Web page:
"It is a settled and invariable principle in the laws of England, that every right when withheld must have a remedy, and every injury its proper redress." 3 Bl. Com. 109. The efficient operation of this maxim in this state does not depend upon such forms as happened to be invented, for particular cases, by clerks "too much attached to ancient precedents," or by chancellors engaged in enlarging their own jurisdiction upon "a strained interpretation," and "false and fictitious suggestions." If the common law had imposed the duty of framing its remedies upon nobody but a chancellor deriving equity power chiefly from the inadequacy of those remedies, the chancery writ of subpoena, indefinitely expanded, might have kept the work of juries and jury courts within narrow bounds. Employing common-law judges and practitioners, as well as chancellors and chancery clerks, in the service of devising measures of judicial administration, the remedial branch of immemorial custom has not been extinguished or exhausted by its own inventions; and it does not confine the duty of maintaining rights to ways and means that are defective. The permanent necessity of adequate remedy continues to sanction the best inventible procedure, and to make the form and substance of relief at law more ample, specific, and equitable.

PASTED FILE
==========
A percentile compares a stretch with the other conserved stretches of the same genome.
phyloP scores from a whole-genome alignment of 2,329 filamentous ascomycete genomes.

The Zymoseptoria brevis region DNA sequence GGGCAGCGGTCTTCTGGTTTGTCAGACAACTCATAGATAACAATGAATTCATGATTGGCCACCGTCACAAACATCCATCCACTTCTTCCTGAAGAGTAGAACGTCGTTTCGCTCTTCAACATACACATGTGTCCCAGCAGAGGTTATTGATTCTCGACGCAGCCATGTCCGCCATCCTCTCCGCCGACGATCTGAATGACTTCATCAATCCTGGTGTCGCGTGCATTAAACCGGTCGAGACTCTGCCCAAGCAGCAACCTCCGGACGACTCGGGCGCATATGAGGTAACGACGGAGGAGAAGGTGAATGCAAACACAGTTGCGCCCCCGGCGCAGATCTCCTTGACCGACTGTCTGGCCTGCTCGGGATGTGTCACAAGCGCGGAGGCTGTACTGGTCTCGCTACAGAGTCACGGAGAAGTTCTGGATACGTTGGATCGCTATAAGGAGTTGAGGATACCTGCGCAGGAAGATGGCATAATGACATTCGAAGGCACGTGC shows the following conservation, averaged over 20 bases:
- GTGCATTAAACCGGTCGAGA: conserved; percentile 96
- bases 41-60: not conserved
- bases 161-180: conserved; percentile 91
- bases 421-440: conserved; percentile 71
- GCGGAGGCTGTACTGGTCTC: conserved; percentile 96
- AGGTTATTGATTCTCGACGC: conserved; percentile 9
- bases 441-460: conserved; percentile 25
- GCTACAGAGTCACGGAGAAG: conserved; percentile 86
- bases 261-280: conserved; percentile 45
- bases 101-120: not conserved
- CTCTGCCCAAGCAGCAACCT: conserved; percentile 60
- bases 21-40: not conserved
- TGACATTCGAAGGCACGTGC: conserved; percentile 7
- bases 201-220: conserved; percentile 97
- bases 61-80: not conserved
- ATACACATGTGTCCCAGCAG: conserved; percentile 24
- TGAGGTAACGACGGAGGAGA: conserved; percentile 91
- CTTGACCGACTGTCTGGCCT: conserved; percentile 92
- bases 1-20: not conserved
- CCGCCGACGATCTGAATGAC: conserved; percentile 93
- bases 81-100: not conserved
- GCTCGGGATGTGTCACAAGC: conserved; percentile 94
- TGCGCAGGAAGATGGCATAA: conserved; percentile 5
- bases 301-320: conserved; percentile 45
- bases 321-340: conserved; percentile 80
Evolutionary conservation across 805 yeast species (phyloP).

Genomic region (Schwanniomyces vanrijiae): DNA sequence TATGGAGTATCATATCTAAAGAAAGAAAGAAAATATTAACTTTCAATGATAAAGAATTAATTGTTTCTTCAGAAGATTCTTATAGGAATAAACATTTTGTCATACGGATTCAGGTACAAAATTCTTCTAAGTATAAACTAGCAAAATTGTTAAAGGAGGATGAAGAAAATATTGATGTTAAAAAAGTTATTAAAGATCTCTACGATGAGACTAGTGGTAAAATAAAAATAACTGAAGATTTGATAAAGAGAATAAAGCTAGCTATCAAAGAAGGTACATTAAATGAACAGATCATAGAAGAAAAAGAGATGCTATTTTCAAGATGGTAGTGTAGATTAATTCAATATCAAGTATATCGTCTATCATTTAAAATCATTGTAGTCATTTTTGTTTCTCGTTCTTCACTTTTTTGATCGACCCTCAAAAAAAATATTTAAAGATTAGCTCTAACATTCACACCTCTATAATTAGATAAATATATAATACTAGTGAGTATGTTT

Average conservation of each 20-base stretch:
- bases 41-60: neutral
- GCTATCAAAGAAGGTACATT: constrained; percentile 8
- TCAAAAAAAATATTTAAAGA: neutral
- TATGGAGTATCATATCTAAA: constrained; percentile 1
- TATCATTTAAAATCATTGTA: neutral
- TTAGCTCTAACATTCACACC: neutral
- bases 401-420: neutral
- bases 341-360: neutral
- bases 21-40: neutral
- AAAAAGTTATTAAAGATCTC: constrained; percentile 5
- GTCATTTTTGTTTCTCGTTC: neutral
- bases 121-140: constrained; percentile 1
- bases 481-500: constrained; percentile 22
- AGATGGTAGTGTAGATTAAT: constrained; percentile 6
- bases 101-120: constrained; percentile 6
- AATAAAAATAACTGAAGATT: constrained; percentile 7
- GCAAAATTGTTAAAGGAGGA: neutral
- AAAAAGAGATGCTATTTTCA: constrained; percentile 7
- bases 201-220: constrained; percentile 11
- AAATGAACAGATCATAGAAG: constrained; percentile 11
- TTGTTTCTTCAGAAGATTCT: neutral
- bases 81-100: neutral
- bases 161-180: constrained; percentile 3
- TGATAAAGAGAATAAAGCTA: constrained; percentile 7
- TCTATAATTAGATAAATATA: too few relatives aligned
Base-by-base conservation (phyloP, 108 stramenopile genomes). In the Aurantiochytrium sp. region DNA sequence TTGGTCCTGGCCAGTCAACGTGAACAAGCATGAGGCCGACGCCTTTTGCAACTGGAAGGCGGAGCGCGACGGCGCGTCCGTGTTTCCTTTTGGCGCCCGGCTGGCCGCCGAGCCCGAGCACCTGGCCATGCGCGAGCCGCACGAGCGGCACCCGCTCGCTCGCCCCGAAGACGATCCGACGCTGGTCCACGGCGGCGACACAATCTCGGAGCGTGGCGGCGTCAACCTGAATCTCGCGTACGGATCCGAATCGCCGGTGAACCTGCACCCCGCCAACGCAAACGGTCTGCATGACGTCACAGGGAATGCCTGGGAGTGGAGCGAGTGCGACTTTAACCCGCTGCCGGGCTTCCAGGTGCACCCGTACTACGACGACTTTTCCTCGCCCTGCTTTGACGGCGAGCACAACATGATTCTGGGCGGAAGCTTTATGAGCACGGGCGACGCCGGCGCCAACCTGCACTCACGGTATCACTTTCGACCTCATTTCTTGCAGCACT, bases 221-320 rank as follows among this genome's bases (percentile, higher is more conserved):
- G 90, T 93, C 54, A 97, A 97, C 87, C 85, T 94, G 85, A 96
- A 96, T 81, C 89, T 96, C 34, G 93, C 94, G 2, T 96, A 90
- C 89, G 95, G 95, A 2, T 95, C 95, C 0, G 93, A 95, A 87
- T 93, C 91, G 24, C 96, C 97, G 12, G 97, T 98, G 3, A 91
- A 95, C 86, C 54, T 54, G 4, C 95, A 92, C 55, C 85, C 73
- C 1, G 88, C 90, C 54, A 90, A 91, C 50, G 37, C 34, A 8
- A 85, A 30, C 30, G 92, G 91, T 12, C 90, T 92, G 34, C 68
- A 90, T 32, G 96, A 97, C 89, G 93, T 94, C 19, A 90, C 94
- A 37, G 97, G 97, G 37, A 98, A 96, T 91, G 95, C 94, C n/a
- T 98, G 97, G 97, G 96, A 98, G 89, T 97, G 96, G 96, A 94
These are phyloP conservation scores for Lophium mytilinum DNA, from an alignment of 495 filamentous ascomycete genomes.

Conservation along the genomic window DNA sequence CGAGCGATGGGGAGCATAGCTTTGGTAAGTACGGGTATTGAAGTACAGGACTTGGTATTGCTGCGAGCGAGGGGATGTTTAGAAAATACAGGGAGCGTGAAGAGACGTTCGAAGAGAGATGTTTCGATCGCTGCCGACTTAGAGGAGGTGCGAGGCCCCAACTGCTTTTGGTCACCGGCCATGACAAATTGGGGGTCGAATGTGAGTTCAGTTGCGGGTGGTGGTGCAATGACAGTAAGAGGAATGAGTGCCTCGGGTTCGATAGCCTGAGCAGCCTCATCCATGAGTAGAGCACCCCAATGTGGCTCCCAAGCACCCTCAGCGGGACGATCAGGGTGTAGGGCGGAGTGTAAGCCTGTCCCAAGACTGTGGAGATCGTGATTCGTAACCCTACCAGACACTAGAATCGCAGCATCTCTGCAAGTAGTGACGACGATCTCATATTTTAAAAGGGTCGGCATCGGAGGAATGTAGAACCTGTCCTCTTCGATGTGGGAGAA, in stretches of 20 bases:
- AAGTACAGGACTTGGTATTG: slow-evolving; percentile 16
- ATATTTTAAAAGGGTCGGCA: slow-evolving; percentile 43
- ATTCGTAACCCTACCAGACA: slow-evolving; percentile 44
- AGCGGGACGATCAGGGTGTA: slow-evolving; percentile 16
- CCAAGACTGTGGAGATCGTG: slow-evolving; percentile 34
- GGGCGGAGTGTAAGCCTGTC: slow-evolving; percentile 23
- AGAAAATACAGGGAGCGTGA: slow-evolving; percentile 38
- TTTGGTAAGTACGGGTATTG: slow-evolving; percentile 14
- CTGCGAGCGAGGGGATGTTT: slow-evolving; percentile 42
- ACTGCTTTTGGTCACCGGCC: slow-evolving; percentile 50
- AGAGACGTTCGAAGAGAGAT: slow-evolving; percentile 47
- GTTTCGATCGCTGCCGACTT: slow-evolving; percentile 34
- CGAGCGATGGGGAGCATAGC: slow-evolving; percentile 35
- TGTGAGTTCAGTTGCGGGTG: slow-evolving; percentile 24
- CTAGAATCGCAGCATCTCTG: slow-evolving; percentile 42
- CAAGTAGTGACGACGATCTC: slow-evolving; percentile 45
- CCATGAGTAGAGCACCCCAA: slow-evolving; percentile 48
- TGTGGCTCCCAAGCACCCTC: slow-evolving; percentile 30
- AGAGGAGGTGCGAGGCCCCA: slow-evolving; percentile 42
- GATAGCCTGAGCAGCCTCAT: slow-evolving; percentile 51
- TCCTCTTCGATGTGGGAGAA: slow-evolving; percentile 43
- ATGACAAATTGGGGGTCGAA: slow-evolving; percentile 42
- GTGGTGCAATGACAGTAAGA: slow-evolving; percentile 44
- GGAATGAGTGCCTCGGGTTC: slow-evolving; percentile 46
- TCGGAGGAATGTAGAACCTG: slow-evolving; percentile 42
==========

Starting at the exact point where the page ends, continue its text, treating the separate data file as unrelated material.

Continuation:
In an action for taking, detaining, or converting personal property, an order may be made allowing the defendant to surrender all or a part in mitigation of damages. Fisher v. Prince, 3 Burr. 1363; Brunsden v. Austin, Tidd's Pr. 490 (3d ed.); Watts v. Phipps, Bull. N. P. 49; Earle v. Holderness, 4 Bing. 462; Colby v. Reed, 99 U.S. 560, 566. Fisher v. Prince was decided in 1762. Upon motion, the defendant obtained an order for the plaintiff to show cause why, upon the defendant's delivering to the plaintiff the several goods and chattels for which the action was brought, and paying him his costs to the day of making the motion, further proceedings should not be stayed. It was urged on the part of the plaintiff that the motion was, in effect, to bring the goods into court; that it was contrary to the course of the court to bring in the thing demanded (excepting the single case of trover for moneys numbered); and that the reason which has been often given is, that the court do not keep a warehouse. "Lord Mansfield said, it is a pity that a false conceit should, in judicature, be repeated as an argument. `The court does not keep a warehouse.' What then? What has a warehouse to do with ordering the thing to be delivered to the plaintiff? Money paid into court is payment to the plaintiff. The reason and spirit of cases make law, not the letter of particular precedents. In trover for money numbered, or in a bag, the court have ordered it to be brought in: yet the jury may give more in damages; they may allow interest (and in some cases they ought). The reason holds to every other case where a thing clearly remains of the same value; yet the jury may give damages for the detention. I remember its being done twice or thrice in things of small value. It ought to be done to prevent vexatious litigation, which a plaintiff may be tempted to pursue. when in all events he is sure of costs. It ought to be done because it is the specific relief. * * An estimated value is a precarious measure of justice compared with the specific thing. * * Such motions ought neither to be refused or granted of course. They must depend upon their own circumstances."